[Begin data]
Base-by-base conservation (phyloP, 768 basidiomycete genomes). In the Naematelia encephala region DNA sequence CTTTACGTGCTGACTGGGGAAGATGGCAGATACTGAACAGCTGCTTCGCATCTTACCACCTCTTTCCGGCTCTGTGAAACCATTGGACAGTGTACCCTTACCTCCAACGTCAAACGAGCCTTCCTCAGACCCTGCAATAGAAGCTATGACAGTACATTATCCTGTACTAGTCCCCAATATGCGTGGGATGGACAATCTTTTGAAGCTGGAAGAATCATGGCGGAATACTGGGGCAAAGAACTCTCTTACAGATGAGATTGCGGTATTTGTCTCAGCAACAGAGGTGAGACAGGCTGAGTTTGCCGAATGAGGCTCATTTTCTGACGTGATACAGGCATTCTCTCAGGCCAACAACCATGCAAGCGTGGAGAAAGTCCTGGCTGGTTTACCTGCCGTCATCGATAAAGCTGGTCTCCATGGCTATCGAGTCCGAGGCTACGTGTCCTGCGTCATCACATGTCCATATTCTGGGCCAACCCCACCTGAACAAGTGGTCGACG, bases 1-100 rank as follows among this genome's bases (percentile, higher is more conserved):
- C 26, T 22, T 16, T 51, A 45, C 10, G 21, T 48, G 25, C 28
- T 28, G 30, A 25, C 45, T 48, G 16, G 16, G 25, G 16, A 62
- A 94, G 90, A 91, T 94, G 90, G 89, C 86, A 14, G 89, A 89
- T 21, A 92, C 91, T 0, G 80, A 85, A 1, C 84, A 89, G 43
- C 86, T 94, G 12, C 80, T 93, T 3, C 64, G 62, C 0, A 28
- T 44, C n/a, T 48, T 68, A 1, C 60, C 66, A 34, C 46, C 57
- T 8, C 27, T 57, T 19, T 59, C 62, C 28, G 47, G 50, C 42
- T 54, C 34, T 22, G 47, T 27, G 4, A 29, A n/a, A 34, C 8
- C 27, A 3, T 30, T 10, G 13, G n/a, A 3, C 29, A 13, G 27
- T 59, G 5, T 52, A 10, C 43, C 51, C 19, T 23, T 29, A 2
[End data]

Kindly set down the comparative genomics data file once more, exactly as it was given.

Base-by-base conservation (phyloP, 768 basidiomycete genomes). In the Naematelia encephala region DNA sequence CTTTACGTGCTGACTGGGGAAGATGGCAGATACTGAACAGCTGCTTCGCATCTTACCACCTCTTTCCGGCTCTGTGAAACCATTGGACAGTGTACCCTTACCTCCAACGTCAAACGAGCCTTCCTCAGACCCTGCAATAGAAGCTATGACAGTACATTATCCTGTACTAGTCCCCAATATGCGTGGGATGGACAATCTTTTGAAGCTGGAAGAATCATGGCGGAATACTGGGGCAAAGAACTCTCTTACAGATGAGATTGCGGTATTTGTCTCAGCAACAGAGGTGAGACAGGCTGAGTTTGCCGAATGAGGCTCATTTTCTGACGTGATACAGGCATTCTCTCAGGCCAACAACCATGCAAGCGTGGAGAAAGTCCTGGCTGGTTTACCTGCCGTCATCGATAAAGCTGGTCTCCATGGCTATCGAGTCCGAGGCTACGTGTCCTGCGTCATCACATGTCCATATTCTGGGCCAACCCCACCTGAACAAGTGGTCGACG, bases 1-100 rank as follows among this genome's bases (percentile, higher is more conserved):
- C 26, T 22, T 16, T 51, A 45, C 10, G 21, T 48, G 25, C 28
- T 28, G 30, A 25, C 45, T 48, G 16, G 16, G 25, G 16, A 62
- A 94, G 90, A 91, T 94, G 90, G 89, C 86, A 14, G 89, A 89
- T 21, A 92, C 91, T 0, G 80, A 85, A 1, C 84, A 89, G 43
- C 86, T 94, G 12, C 80, T 93, T 3, C 64, G 62, C 0, A 28
- T 44, C n/a, T 48, T 68, A 1, C 60, C 66, A 34, C 46, C 57
- T 8, C 27, T 57, T 19, T 59, C 62, C 28, G 47, G 50, C 42
- T 54, C 34, T 22, G 47, T 27, G 4, A 29, A n/a, A 34, C 8
- C 27, A 3, T 30, T 10, G 13, G n/a, A 3, C 29, A 13, G 27
- T 59, G 5, T 52, A 10, C 43, C 51, C 19, T 23, T 29, A 2